Effect of Top Pruning on Survival and Early Growth of Black Locust
Abstract:Widely accepted and used practices, when critically studied, are often found to be wrong or partially wrong. The practice of top pruning black locust appears to fall in this category. The results of the author's careful study show that black locust planting stock, in general, should not be pruned unless pruning must be done to salvage top-damaged or poorly formed seedlings.
Document Type: Journal Article
Affiliations: Southern Forest Experiment Station
Publication date: 1940-01-01
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- The Journal of Forestry is the most widely circulated scholarly forestry journal in the world. In print since 1902, the Journal has received several national awards for excellence. The mission of the Journal of Forestry is to advance the profession of forestry by keeping forest management professionals informed about significant developments and ideas in the many facets of forestry: economics, education and communication, entomology and pathology, fire, forest ecology, geospatial technologies, history, international forestry, measurements, policy, recreation, silviculture, social sciences, soils and hydrology, urban and community forestry, utilization and engineering, and wildlife management. The Journal is published bimonthly: January, March, May, July, September, and November.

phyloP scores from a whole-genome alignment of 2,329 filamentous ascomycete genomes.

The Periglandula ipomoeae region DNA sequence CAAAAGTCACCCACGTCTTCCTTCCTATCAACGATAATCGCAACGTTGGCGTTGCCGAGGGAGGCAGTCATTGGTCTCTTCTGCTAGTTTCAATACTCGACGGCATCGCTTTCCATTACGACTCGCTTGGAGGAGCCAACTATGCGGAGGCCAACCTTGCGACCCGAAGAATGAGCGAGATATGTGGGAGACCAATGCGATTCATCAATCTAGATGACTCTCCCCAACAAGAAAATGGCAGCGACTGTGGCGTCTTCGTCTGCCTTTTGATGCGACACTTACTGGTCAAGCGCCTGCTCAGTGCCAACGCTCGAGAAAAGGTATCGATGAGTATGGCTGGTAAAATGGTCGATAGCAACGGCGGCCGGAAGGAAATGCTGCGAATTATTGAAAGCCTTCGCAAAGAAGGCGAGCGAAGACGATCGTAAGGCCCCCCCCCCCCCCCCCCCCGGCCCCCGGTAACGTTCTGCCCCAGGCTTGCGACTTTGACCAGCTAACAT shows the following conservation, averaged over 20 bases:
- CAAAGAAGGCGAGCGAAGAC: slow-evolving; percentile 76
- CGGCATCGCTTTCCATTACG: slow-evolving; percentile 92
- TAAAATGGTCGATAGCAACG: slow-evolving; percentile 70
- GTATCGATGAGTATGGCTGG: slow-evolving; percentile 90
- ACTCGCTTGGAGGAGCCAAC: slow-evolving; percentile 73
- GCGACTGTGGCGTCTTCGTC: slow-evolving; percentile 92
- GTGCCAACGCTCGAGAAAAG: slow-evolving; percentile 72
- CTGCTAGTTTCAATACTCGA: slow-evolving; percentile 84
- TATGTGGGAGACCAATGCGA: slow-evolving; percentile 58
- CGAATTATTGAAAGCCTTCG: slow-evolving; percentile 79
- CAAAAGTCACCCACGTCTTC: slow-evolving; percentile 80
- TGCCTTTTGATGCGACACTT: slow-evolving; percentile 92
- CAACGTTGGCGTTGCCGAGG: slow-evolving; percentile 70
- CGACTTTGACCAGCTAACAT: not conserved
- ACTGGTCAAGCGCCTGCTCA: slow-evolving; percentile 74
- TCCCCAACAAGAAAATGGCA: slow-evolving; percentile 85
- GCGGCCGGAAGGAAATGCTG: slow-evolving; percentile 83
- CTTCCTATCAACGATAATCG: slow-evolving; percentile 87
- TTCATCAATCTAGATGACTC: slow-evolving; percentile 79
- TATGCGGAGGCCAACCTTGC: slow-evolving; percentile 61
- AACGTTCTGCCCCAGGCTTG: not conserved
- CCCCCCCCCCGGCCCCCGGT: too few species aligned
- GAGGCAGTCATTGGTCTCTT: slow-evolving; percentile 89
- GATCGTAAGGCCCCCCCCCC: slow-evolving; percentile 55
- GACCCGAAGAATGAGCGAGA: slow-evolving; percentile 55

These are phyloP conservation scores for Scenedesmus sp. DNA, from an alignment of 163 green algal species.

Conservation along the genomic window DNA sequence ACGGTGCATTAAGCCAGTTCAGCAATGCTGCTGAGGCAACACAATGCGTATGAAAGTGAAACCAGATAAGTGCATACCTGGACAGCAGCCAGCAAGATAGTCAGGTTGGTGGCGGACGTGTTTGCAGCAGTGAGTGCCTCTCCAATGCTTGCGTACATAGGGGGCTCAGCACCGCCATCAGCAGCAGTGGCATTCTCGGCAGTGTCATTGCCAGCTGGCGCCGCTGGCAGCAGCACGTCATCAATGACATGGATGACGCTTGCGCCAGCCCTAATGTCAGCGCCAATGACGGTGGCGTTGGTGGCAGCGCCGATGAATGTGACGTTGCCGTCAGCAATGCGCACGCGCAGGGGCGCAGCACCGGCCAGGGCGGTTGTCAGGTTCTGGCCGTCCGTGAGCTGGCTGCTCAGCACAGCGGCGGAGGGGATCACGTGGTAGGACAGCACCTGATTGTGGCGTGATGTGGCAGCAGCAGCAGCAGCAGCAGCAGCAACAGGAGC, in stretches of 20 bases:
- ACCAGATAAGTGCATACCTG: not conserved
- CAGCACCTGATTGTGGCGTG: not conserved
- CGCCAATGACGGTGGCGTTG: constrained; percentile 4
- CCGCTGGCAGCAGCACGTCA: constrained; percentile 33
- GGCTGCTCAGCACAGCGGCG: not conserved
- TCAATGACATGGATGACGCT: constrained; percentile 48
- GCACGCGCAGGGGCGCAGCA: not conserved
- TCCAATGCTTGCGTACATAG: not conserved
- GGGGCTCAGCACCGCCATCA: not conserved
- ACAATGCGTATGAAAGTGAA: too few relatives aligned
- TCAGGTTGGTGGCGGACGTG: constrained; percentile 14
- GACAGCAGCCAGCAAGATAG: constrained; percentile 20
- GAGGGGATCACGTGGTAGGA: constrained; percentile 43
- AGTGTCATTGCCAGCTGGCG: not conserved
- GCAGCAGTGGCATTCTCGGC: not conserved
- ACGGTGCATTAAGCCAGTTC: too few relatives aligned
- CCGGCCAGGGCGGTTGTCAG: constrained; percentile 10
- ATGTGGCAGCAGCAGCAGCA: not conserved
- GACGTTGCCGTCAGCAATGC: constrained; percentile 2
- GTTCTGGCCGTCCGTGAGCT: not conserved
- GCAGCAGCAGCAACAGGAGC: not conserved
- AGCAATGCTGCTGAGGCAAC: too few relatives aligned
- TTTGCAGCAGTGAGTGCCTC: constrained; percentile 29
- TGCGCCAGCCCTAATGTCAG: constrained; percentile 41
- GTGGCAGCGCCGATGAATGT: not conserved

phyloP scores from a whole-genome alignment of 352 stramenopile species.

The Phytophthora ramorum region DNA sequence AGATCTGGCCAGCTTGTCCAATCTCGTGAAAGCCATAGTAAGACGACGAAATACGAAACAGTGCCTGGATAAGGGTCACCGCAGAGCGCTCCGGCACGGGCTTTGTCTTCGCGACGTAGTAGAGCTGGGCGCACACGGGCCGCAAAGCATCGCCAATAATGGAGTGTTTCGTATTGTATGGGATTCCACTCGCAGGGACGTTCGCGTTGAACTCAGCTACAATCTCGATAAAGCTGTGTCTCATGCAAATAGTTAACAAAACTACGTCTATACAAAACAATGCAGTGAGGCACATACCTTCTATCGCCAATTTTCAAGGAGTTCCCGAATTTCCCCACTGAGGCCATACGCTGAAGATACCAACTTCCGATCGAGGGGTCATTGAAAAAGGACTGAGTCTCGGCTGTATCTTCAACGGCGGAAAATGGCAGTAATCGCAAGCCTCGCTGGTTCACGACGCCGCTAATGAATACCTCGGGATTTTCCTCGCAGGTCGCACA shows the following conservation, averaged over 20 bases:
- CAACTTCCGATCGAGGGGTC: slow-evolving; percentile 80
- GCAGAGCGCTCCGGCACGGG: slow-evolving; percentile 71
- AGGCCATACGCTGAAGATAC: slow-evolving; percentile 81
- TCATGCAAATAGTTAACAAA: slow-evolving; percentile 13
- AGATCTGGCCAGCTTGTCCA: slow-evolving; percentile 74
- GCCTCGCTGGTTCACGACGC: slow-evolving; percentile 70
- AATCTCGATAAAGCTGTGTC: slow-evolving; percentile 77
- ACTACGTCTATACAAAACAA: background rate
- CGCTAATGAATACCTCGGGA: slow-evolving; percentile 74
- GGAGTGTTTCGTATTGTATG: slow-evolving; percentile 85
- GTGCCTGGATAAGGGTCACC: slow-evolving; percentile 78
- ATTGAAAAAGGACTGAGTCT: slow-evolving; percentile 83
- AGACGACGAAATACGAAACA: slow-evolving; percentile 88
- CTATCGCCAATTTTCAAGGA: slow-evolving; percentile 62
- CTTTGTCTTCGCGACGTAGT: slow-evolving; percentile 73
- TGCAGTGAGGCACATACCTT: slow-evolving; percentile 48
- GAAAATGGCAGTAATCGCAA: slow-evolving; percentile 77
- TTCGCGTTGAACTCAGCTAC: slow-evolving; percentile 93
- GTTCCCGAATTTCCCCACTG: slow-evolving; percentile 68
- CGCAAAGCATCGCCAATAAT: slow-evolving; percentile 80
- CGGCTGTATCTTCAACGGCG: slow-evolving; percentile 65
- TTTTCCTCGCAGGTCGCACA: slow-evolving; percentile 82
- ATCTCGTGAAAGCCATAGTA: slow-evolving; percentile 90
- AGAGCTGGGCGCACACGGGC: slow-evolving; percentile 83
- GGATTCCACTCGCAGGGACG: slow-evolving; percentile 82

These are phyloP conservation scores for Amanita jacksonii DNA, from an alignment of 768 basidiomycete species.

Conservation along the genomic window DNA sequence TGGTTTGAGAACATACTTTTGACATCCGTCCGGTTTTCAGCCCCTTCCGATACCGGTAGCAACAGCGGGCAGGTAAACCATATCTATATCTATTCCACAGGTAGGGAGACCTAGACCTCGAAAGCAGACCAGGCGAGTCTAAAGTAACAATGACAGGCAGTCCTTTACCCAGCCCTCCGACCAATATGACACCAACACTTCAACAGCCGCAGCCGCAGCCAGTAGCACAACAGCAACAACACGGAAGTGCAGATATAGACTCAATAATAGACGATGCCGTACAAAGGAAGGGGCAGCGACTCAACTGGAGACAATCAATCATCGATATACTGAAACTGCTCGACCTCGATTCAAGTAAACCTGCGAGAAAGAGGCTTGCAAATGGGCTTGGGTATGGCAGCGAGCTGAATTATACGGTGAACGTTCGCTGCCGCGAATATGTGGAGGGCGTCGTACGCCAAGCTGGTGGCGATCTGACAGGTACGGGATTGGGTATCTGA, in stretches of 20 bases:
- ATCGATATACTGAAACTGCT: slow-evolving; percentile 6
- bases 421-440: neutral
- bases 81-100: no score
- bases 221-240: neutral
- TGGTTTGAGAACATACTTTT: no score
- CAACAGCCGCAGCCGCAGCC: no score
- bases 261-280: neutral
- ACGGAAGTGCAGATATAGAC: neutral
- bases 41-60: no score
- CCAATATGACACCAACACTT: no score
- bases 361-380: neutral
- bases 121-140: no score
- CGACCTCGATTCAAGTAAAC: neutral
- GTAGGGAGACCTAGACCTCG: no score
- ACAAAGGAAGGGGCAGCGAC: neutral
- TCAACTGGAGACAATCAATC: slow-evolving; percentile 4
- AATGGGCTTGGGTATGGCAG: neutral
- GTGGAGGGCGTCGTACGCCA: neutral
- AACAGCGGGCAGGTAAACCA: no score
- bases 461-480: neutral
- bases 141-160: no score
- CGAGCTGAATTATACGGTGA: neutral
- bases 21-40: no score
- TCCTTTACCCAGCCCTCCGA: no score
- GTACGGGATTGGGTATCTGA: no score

2015 Impact Factor: 1.476
Ranking: 22 of 66 in forestry
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